2 telnet related questions?
jdashiel at shellworld.net
Tue Jun 25 10:24:07 UTC 2013
I connect through metrocast.net and have no such delays. I use speakup
and ssh. The command I normally use is ssh-agent ssh -l jdashiel
shellworld.net. I don't experience latency/delay over here. For that
reason I figure speakup is cleared and two places to look at are the
local computer and AT&T's u-verse network. What were the results of the
last clamav scan and was that up-to-date and when was that done? When
was the system with speakup last updated? If you're clear on those
counts, then and only then would I approach u-verse and complain about
On Mon, 24 Jun 2013, Karen Lewellen wrote:
> Hi Jason,
> As I understand it, Larry's question has nothing to do with TELNET so to
> He is only using it, instead of sh TELNET, because of a speakup issue that
> no one has addressed.
> This equally has nothing to do with shellworld. I use ssh TELNET many times
> a day to come here, am doing so right now to write this email. However I am
> doing this in pure dos, have no delays, and am not, like Larry using speakup.
> In an effort to try and get him a more direct answer, is his lag issue due to
> speakup or something else?
> On Mon, 24 Jun 2013, Jason White wrote:
> > Hart Larry <blinux-list at redhat.com> wrote:
> > > Ok, I login to Shellworld from a Debian system with a 12MB AT&T Uverse
> > > connection. Over the last couple of years I had to switch from ssh to
> > > telnet,
> > > as for some reason, with Speakup, there is some sluggishness while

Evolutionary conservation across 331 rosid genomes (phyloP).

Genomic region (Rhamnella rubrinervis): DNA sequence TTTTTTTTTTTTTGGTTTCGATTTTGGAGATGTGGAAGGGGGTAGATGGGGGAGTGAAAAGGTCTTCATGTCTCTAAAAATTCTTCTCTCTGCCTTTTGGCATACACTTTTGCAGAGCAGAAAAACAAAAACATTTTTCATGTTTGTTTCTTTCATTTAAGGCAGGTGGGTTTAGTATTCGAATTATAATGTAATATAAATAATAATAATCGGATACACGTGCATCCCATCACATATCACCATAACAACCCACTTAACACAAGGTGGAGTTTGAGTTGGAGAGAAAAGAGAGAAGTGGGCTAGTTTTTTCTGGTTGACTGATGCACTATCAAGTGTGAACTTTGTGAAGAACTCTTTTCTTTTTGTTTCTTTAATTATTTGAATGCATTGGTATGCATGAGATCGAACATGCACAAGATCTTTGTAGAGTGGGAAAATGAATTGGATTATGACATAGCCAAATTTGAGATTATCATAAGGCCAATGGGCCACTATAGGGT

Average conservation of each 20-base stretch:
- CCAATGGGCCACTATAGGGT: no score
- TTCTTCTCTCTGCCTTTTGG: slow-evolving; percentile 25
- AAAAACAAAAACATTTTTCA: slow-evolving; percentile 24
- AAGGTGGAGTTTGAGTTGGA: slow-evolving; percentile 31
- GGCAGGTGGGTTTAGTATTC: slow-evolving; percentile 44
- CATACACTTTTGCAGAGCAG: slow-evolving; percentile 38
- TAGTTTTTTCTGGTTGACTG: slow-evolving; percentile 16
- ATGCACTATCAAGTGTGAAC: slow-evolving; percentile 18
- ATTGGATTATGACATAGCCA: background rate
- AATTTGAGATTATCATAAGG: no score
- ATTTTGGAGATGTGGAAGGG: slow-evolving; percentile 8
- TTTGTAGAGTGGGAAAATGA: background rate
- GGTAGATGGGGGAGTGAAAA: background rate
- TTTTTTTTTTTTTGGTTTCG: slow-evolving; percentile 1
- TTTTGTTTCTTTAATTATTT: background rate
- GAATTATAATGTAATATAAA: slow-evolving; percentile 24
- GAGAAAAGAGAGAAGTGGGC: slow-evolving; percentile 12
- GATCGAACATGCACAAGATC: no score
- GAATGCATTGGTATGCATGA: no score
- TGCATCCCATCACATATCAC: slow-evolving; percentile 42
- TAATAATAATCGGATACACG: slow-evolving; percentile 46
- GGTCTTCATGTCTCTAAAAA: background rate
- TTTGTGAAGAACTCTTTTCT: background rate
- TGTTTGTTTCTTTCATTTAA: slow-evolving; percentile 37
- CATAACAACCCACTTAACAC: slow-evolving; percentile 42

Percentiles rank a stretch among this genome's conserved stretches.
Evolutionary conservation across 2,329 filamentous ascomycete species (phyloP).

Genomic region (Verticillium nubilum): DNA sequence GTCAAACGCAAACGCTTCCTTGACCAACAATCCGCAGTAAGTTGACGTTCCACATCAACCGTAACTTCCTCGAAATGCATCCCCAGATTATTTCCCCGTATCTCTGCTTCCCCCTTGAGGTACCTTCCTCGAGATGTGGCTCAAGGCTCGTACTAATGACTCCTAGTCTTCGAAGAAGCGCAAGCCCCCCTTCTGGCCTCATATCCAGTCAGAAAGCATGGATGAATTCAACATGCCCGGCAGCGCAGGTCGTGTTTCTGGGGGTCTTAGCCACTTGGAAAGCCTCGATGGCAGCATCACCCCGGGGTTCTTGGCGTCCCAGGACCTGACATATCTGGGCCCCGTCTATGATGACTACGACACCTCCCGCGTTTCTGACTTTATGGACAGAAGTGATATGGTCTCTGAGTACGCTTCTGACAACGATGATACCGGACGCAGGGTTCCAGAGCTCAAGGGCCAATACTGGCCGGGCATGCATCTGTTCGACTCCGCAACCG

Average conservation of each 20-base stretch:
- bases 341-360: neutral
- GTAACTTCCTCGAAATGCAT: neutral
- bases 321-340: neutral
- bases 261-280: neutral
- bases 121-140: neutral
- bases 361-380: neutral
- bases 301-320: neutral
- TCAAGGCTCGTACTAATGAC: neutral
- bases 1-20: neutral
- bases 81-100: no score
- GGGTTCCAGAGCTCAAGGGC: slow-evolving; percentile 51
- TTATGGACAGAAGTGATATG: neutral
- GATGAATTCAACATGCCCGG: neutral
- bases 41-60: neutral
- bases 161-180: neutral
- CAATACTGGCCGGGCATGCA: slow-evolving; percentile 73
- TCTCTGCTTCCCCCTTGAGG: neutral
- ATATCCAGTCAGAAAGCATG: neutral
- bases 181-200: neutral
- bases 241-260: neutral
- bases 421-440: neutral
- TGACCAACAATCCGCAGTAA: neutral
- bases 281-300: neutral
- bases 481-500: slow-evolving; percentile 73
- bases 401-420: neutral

> > > cursoring.
> > > But now even telnet has this behavior, while logging in another Linux
> > > machine
> > > which has much better network conductivity, I have an easier time.
> > > editing
> > > without any lag. On Shellworld I can hit backspace a number of times and
> > > the
> > > beeping is spiraticly sluggish.
> > > So, first I wonder if there are either other telnet options I can try, or
> > > would
> > > their be another protocol which may react faster?
> > Almost everybody has moved away from telnet for security reasons. Basically,
> > if you're using telnet, everything you type, including passwords, is sent
> > over
> > the network as plain text that crackers can intercept. So my advice is that
> > you shouldn't use it.
> > Regarding your network problem, try pinging the remote hosts that you're
> > connecting to. The network latency could be your problem, in which case
> > there's very little you can do about it unless it's an issue with your
> > internet service provider's network. Some providers are better than others
> > in
> > this area. Mine, for example, maintains a very reliable network with good
> > latency because their customers use a lot of VoIP, which is highly sensitive
> > to timing issues.
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jude <jdashiel at shellworld.net>
About to block another web browser version? Ask yourself what Tim
Berners-lee would do.
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